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Larry Nassar's lawyers came out swinging in a response filed Thursday to the Michigan Attorney General's defense of the judge who sentenced him to 40-175 years in prison for sexual assault.

In court documents, Malaika Ramsey-Heath and Jacqueline McCann, of the State Appellate Defender Office in Detroit, argue that Nassar, a prolific sexual predator, was denied his right to an unbiased judgment during his Ingham County sentencing hearing in January.

Nassar's attorneys argue that Judge Rosemarie Aquilina displayed a lack of impartiality in her statements when she presided over an epic, seven-day hearing where more than 150 victims spoke about how the former sports doctor's abuse affected them.

"It is difficult to imagine a more fervent expression of antagonism than (while on a world stage) wishing one had the power to authorize a person's death, or hope for prison anarchists to inflict cruel and unusual punishment: that is exactly what happened at sentencing in the current case," the attorneys wrote. "It is even more difficult to imagine a more fervent expression of favoritism of the victims than what has been expressed by the sentencing judge in this case."

"This Court, at the very least, has created an atmosphere in which there is an inescapable appearance of impropriety (and likely actual bias)," according to the court documents.

Not only that, Nassar's attorneys said, Aquilina has continued to demonstrate her bias during public events and on social media posts.

"It is impossible for a judge who has become so enmeshed in the public adoration and celebrity resulting from the severity of her treatment of Dr. Nassar to now be seen seen as neutral and unbiased," they wrote.

The response was filed a day before Nassar's attorneys attorneys are poised to ask Aquilina on Friday to recuse herself from his case as his multi-pronged appeal in Ingham and federal courts begins in an effort to reduce his prison time.

Nassar is serving a 60-year federal sentence at the United States Penitentiary, Tucson, for possession of child pornography. He also faces consecutive sentences from Ingham and Eaton counties for first-degree criminal sexual conduct inflicted on young women while he was a revered osteopathic physician at Michigan State University and USA Gymnastics. 

Ramsey-Heath and McCann filed motions for Aquilina to disqualify herself and another judge to reconsider Nassar's Ingham County sentence. They also moved for a judge to consider making his Ingham County sentence concurrent with his federal sentence, instead of consecutive.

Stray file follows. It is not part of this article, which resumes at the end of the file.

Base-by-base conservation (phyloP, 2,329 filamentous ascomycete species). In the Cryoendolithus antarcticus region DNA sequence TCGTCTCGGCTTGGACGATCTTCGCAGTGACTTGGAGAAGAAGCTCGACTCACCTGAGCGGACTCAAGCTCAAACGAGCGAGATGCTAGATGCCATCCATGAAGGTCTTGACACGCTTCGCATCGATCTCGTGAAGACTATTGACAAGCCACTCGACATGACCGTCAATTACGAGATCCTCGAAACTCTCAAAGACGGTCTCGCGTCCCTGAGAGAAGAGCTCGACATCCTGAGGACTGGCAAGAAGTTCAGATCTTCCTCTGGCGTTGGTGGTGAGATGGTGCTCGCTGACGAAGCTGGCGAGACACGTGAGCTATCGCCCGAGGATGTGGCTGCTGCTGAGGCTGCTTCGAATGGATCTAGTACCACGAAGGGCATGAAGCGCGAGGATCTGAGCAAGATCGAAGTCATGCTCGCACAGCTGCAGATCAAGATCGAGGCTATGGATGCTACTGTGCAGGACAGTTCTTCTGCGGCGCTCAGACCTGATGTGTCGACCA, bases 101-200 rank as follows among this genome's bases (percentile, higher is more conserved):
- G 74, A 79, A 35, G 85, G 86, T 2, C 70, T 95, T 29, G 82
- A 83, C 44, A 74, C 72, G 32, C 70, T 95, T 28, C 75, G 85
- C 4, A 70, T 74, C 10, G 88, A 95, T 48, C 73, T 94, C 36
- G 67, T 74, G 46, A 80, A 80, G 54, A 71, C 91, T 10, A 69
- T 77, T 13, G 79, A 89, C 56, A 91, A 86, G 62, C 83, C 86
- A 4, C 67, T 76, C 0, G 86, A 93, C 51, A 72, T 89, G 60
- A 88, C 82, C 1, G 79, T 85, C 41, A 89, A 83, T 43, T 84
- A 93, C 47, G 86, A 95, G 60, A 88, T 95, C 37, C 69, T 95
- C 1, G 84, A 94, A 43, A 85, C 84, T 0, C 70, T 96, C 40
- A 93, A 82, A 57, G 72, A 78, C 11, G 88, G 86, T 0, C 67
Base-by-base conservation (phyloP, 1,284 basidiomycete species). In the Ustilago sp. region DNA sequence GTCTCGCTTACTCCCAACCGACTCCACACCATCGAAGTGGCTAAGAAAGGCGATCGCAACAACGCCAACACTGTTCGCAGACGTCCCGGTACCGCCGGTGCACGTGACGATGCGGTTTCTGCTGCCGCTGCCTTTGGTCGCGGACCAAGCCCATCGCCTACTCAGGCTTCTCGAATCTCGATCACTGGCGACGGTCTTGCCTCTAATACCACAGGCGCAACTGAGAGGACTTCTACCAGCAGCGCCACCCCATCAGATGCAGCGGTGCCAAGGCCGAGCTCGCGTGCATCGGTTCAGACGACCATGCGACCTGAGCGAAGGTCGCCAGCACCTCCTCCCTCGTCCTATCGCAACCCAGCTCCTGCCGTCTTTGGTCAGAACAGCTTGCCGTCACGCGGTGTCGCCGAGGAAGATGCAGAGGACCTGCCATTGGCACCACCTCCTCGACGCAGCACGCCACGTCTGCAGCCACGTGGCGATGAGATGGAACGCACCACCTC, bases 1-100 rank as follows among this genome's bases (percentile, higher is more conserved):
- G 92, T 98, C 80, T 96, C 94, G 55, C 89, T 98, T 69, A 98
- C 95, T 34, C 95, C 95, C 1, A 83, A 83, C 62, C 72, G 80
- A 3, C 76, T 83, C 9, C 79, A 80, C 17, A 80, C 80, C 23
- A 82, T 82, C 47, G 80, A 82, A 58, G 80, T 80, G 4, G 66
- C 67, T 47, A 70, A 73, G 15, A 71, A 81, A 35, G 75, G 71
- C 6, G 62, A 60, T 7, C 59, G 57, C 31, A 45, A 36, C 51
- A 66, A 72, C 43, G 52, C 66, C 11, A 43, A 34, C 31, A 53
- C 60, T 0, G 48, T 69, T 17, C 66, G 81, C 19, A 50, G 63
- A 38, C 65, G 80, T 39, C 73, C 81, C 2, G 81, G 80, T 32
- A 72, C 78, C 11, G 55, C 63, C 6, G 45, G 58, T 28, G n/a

But in court documents responding to Nassar's lawyers, assistant attorney general Christopher M. Allen said that a sentencing judge has a different role than a trial judge.

"As the voice of the community, a sentencing judge is permitted to use strong language to redress the victims and express the grievance of society," Allen wrote. "Judge Aquilina ... expressed frustration with Nassar — with his conduct, his unabated pattern of abuse, the enormity of pain it caused the victims, the ripples of hurt to the family of those he abused, and the lack of his sincere remorse — and expressed it in a manner that channeled the community's frustration and moral outrage."

Nassar's attorneys disagreed in their response.

"[T]he prosecutor curiously seems to argue that a defendant's right to appear before a fair tribunal ends at conviction," according to the court documents. "However, our Supreme Court has explained 'a sentence following a conviction is as much a part of the final judgment of the trial Court as is the conviction itself.'"

They pointed to Aquilina's actions in recent months on social media.

"This Court, at the very least, has created an atmosphere in which there is an inescapable appearance of impropriety (and likely actual bias)," Nassar's attorneys wrote. "The prosecutor argues the numerous speaking engagements, photographs with the victims, and newspaper articles wherein this Court freely admitted that it was not unbiased are not enough to require disqualification.

"But, after sentencing and until the day the current motion was filed, Judge Aquilina also engaged in a social media campaign of self-promotion founded almost entirely on the severe positions she has taken in this case."

Examples, they said, include Aquilina posting photos of herself with Nassar's accusers and liking social media posts that criticized Nassar and MSU.

kkozlowski@detroitnews.com

 

 

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